Judge considers Coffelt's request to stop Elections from ending her bid for governor
Published: June 4, 2014
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ST. CROIX - U.S. District Judge Wilma Lewis on Tuesday took under advisement a request for a temporary restraining order to prevent the V.I. Elections supervisor from disqualifying a gubernatorial candidate and her running mate because one candidate is no-party and the other is Republican.
After hearing oral arguments and probing the positions of attorneys for both sides in the case for about three hours Tuesday afternoon, Lewis announced that she would have to consider the matter further and anticipated issuing her decision on the TRO request "promptly."
Lewis' decision in the case itself - which raises constitutional issues as well as statutory ones - will determine whether Soraya Diase Coffelt, a no-party candidate for governor, can run with Republican John Canegata as her running mate for lieutenant governor on the same ticket in this year's General Election.
The lawsuit was filed Friday on behalf of Coffelt; Canegata, state chair of the Republican party, who is running for that post again in the primary, but also wants to run in the general election as an independent candidate for lieutenant governor on the ticket with Coffelt; and Ronald Charles, a voter.
Last week, Elections Supervisor Caroline Fawkes gave Coffelt a notice of defect because Canegata, her running mate, is a registered Republican.
The Elections System's position is that a governor and lieutenant governor running on the same ticket must be of the same political party. According to the lawsuit, in order for Coffelt to correct the notice of defect, either Canegata would have to resign as a member of the Republican party or Coffelt would have to choose another running mate.
The candidates disagree. Their position is that what they are trying to do is permissible under V.I. Code - and that Fawke's decision has constitutional implications for them and for the territory's voters.
Coffelt had originally announced Warren Mosler as her running mate, but later switched to Canegata and filed new nomination papers by the deadline.
Although the attorney for the candidates, Andrew Simpson, raised First Amendment issues as he started his presentation Tuesday, by the end of the day, he said he also thought the case could proceed based on the provisions in V.I. Code.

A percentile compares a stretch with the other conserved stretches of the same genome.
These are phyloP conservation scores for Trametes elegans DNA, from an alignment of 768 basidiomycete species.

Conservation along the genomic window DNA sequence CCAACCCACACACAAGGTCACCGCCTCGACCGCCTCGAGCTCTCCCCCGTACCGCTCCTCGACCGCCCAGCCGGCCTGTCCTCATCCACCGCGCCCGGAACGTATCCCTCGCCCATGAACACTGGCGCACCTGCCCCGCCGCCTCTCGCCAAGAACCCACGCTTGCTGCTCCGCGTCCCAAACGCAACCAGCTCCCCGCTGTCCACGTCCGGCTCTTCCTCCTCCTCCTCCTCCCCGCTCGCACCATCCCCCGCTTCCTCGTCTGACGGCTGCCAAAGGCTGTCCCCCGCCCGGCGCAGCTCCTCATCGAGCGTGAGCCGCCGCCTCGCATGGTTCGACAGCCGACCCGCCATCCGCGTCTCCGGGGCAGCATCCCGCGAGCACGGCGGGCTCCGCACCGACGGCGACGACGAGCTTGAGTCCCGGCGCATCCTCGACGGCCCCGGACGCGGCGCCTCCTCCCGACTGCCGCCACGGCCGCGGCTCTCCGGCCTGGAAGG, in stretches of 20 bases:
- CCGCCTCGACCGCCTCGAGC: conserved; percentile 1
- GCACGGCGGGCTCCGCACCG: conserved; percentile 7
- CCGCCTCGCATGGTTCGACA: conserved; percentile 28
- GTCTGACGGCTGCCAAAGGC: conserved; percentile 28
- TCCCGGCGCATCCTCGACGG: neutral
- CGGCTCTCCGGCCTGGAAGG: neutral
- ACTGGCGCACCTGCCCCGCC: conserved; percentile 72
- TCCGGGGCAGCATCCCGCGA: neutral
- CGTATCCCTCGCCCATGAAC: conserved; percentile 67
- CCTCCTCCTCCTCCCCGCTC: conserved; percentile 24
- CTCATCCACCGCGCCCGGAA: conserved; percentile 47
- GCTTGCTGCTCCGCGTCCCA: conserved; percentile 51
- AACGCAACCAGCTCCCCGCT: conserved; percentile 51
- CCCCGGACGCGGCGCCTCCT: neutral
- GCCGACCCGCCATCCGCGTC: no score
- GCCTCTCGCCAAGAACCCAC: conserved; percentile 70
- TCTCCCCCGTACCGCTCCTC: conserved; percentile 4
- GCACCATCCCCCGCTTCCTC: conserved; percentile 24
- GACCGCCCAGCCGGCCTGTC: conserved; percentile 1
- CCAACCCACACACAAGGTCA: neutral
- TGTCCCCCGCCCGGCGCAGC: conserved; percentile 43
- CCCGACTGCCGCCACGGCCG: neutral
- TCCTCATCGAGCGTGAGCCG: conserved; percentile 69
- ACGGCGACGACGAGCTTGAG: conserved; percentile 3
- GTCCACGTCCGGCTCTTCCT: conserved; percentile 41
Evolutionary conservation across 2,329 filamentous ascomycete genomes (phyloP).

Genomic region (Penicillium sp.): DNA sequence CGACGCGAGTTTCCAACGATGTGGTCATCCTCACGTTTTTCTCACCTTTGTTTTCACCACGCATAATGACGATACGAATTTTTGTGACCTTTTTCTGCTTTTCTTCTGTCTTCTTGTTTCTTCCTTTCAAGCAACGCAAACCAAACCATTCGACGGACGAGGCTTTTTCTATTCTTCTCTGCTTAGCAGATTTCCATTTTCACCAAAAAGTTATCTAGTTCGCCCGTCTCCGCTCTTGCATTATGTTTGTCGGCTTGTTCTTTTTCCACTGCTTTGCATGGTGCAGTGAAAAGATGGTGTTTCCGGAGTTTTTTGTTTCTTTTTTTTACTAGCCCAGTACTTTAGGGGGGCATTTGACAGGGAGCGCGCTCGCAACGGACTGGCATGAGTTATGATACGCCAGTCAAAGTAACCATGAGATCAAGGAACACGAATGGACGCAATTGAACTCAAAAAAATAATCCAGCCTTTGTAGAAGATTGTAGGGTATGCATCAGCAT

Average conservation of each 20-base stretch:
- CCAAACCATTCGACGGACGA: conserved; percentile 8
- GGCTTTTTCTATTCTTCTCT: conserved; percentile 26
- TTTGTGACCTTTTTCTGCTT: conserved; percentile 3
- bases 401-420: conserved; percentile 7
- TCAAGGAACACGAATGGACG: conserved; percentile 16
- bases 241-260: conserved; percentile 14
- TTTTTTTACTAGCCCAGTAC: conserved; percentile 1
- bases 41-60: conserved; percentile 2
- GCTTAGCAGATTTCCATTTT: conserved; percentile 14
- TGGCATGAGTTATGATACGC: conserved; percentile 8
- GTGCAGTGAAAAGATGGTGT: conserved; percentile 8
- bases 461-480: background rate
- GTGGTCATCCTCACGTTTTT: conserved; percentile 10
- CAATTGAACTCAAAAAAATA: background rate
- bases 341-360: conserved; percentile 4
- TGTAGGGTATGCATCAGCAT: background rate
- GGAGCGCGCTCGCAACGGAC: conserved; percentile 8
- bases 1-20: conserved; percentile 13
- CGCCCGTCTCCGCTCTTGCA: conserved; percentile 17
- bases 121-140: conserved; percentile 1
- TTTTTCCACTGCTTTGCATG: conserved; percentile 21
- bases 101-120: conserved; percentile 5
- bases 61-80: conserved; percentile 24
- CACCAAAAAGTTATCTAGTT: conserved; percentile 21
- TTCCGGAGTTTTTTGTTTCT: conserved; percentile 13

The attorney for the Elections System, V.I. Assistant Attorney General Carol Thomas-Jacobs, said she too thought the case could proceed based on provisions in V.I. Code.
At the center of the case is the interpretation of two sections of V.I. Code about nomination of candidates.
In Title 18, which is devoted to Elections, two of the subchapters are about nominations - one dealing with nominations at primaries, which pertains candidates nominated by political parties, and a different subchapter that deals with the nomination of independent candidates.
According to arguments presented Tuesday, the position of the Elections System is that the two pathways to nomination are mutually exclusive, and that the law requires a candidate for office who is a registered member of a political party to go through the primary process, where party members choose their candidates.
Therefore, Thomas-Jacobs contended that a registered Republican cannot run as a no-party candidate - that it would create "chaos" and voter confusion.
However, the position of the two candidates is that the two pathways are not mutually exclusive, provided that certain conditions are met.
Simpson said the law was intended to prevent "sore losers" - those who lose the party primary - from continuing on in a race as a no-party candidate.
But he contended that there is nothing in the law to prevent Canegata - who is not running for the lieutenant governor post in the primary - from running for lieutenant governor as an independent candidate in the General Election, while also retaining his political affiliation.
Lewis suggested that her decision in the matter would be based on the plain language in the law.
"The first thing the court has to do is look at what does the language say," she said.
She said that when she issues her decision about the TRO, she will also issue a scheduling order for briefing and oral arguments on the case.
The plaintiffs are seeking a TRO, preliminary injunction, permanent injunction and declaratory relief, asking the judge to stop Fawkes from disqualifying the candidates, to clarify the law as it relates to running mates from different parties, and to rule that the two candidates have met the requirements for placement on the ballot.
- Contact reporter Joy Blackburn at 714-9145 or email email@example.com.